Update on the status of the first large-scale BPL effort in the US: This is the largest commercial rollout of BPL, which delivers data over powerlines by encoding information on high-voltage lines. High-speed broadband can span fairly large distances over existing wires through devices installed at points, which makes it awfully appealing.
So far, estimates--not by the power company, Cinergy--are about 8,000 homes have signed up out of 50,000 which could be served. Cinergy and its data partner Current Communications Group expects to pass 250,000 homes within three years. They aren't giving out numbers themselves, they say, to forestall providing competitive information.
The article opens with line workers installing a bypass box--that's because transformers don't pass the encoded data. Some BPL models use Wi-Fi as the last-100-foot solution, instead of using BPL to the home. This could wind up being a great WiMax/BPL hybrid, too, with WiMax on a certain frequency of poles serving a group of homes.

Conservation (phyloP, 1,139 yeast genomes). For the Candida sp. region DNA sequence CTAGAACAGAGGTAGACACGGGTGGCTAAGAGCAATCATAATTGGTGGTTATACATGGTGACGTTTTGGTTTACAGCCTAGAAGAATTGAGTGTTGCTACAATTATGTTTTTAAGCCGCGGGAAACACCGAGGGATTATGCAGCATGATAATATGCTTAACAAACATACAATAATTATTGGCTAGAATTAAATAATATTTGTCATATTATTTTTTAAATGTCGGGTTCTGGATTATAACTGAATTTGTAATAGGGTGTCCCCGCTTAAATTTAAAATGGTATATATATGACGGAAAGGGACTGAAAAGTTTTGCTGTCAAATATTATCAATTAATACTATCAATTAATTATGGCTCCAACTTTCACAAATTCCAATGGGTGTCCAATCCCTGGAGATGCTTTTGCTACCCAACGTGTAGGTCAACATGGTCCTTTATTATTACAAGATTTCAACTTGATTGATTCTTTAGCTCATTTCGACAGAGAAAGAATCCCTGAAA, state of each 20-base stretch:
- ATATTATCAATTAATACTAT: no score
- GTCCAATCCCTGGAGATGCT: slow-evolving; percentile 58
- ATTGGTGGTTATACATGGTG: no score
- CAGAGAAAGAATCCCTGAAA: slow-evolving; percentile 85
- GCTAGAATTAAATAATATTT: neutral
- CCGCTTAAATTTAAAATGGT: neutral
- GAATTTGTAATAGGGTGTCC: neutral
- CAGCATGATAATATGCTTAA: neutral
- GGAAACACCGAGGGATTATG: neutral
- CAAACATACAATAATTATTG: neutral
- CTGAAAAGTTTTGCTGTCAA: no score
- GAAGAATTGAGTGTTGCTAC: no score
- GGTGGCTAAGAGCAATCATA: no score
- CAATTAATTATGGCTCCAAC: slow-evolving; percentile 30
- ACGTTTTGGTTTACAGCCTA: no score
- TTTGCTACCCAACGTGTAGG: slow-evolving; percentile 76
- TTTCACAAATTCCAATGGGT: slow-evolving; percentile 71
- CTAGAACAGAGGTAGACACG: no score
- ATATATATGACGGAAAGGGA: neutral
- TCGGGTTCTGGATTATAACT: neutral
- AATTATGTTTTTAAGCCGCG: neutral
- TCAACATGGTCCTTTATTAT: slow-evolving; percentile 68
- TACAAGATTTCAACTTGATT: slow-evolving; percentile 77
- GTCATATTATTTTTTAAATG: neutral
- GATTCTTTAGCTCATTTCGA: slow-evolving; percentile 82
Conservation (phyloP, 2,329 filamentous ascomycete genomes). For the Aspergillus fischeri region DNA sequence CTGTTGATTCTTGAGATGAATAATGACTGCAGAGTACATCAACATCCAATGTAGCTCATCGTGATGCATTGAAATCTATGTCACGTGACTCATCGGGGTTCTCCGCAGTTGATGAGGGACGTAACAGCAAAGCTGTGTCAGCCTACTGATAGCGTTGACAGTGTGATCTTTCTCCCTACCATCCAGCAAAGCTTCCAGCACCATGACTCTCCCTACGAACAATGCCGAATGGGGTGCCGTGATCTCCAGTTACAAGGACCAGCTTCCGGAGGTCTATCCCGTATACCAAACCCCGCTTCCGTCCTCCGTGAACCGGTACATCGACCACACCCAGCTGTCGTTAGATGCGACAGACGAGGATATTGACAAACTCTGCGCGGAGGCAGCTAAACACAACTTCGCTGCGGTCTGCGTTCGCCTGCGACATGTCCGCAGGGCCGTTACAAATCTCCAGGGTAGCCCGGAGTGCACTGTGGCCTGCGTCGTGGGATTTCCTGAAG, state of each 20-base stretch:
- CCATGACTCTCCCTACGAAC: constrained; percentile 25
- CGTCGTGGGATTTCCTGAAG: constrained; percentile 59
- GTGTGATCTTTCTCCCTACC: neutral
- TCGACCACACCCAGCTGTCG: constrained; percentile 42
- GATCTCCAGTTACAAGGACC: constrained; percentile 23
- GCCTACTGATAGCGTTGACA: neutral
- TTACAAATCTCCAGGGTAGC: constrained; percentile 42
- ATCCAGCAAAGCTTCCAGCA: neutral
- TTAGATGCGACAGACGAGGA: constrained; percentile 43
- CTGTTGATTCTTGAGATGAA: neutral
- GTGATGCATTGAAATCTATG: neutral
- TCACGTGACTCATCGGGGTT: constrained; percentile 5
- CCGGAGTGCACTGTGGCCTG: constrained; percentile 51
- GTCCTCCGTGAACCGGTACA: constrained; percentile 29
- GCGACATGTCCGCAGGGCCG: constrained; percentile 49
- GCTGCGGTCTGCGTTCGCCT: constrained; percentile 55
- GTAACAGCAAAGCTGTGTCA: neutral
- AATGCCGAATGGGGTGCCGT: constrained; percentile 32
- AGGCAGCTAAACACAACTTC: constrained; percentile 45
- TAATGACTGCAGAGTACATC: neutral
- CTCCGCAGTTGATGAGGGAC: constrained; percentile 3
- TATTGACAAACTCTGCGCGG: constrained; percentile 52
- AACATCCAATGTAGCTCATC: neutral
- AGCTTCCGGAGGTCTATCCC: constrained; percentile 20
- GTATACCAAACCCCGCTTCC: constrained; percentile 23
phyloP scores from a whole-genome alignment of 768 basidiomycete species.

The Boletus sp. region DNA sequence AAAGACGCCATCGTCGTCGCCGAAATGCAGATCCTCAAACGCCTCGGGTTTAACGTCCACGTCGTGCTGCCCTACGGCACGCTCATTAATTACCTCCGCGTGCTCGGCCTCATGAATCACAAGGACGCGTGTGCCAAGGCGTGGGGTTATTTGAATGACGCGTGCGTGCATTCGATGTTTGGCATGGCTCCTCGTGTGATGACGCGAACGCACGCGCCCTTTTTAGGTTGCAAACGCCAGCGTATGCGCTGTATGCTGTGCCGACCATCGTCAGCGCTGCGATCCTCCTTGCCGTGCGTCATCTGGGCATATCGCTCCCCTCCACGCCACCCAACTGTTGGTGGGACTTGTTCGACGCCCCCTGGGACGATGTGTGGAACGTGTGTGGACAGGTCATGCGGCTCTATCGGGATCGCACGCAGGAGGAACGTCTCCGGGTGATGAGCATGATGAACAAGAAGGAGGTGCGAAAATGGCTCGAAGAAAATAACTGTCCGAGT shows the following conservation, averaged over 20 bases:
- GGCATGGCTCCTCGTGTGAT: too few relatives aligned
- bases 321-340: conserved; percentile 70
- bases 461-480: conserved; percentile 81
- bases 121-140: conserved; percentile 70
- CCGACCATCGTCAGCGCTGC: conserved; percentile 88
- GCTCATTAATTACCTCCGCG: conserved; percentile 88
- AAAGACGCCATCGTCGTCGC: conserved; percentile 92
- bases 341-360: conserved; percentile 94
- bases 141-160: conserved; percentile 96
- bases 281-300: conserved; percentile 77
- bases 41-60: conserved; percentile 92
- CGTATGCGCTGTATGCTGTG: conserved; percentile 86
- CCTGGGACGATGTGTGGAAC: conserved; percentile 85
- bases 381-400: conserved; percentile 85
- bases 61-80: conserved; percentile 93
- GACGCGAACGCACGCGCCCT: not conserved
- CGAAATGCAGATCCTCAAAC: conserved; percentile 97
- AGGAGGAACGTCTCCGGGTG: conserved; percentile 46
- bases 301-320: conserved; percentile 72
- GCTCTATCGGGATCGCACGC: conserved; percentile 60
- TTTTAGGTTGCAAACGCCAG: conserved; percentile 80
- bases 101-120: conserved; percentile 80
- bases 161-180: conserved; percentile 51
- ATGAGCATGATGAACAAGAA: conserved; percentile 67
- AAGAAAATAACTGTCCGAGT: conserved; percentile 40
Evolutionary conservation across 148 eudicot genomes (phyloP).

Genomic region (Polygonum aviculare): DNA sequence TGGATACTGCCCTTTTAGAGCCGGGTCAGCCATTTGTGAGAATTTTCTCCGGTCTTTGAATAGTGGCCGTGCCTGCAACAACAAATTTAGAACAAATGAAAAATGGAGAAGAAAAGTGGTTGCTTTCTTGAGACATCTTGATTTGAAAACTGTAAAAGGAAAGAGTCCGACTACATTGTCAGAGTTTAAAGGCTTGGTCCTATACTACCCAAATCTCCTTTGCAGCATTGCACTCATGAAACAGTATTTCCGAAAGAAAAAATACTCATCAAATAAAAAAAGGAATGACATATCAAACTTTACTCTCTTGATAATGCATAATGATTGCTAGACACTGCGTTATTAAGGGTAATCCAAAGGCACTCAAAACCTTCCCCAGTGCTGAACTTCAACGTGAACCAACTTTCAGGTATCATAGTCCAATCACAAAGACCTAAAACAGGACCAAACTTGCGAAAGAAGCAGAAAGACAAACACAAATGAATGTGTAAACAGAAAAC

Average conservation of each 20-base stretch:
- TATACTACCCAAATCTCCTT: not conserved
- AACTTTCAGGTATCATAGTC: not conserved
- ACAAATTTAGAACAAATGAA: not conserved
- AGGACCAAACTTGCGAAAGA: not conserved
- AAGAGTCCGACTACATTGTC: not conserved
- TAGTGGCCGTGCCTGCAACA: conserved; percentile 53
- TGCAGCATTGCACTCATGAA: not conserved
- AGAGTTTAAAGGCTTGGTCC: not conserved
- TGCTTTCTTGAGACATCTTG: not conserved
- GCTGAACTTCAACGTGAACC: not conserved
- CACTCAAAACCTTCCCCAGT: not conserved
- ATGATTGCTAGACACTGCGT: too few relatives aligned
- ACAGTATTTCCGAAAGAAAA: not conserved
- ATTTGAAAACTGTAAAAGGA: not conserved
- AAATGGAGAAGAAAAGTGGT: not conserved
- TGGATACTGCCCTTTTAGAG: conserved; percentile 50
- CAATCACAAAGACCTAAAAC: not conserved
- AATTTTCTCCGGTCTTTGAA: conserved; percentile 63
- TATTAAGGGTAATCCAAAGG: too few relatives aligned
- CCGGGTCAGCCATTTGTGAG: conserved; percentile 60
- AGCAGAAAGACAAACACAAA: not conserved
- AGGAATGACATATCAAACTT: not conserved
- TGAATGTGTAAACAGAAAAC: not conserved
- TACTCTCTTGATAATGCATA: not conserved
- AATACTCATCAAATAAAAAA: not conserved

The utility is starting to gear up using the BPL for its own monitoring purposes, too. In other cases, utilities have worked the other way around, building fiber-optic installations for monitoring that are then turned to the use of broadband for city or for-fee public use.
Some of the think-tanks and analysts who are either opposed to municipally run broadband on ideological, financial, or other grounds are promoting BPL as a method of adding competition without requiring more wire in the ground. But BPL has seen little commercial uptake yet as power companies apparently haven't acted generally interested in it. Related to this is the issue that many electrical utilities are municipal entities, in which case that introduces that element back into their concern about rolling out a network: should they in the current climate?